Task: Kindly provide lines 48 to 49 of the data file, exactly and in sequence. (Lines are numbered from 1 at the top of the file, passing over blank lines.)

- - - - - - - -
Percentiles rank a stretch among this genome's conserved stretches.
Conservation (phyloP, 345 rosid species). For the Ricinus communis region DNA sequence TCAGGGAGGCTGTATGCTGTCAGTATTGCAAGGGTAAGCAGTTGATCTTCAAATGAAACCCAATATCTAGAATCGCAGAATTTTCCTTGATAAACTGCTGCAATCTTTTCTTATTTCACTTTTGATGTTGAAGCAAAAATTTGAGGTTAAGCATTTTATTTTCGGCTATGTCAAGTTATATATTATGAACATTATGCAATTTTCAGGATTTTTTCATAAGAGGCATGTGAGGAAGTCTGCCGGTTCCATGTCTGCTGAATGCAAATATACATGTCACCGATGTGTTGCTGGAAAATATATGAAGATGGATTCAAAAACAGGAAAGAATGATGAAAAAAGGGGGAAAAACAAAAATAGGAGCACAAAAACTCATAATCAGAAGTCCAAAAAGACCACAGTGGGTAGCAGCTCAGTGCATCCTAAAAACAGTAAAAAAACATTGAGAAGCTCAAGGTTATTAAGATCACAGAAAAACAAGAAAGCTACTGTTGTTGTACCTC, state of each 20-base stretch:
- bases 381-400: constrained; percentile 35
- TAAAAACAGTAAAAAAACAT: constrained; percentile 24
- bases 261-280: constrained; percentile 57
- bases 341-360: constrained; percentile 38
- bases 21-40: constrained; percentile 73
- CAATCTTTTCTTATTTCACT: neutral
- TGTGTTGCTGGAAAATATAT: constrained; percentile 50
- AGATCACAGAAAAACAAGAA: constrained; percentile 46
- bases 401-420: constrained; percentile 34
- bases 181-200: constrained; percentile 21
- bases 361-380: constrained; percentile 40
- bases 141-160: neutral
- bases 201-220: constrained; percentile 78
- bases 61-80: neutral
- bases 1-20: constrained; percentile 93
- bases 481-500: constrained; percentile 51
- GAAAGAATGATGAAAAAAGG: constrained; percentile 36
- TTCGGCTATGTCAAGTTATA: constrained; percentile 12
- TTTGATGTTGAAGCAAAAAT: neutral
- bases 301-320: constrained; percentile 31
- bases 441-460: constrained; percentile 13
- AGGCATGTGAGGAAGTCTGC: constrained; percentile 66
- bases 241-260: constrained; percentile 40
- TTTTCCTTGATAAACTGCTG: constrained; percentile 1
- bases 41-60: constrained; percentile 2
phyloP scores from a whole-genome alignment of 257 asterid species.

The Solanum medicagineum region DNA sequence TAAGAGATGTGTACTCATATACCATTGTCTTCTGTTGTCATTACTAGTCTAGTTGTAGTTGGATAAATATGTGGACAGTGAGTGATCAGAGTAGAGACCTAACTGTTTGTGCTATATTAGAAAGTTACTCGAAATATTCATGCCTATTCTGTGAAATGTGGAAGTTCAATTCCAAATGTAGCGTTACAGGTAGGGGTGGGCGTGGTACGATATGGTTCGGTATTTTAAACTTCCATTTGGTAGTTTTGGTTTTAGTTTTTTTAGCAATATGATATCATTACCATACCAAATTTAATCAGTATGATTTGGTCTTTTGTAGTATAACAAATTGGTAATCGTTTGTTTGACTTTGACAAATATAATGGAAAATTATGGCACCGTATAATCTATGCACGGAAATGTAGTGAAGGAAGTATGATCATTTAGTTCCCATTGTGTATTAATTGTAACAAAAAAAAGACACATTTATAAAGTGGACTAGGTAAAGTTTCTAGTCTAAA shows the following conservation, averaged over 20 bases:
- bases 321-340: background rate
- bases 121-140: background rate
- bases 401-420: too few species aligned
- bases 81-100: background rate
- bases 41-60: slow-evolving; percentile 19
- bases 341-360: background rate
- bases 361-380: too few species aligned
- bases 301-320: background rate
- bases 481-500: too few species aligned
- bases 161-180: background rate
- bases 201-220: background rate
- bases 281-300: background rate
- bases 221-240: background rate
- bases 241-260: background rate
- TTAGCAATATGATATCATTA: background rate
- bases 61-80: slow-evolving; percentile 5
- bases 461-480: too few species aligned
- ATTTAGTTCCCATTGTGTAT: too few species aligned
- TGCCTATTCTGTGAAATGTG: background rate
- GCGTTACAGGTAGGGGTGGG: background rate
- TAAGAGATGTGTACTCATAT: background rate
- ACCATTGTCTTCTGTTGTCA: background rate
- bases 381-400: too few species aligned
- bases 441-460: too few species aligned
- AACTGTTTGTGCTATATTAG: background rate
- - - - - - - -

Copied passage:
- TGCCTATTCTGTGAAATGTG: background rate
- GCGTTACAGGTAGGGGTGGG: background rate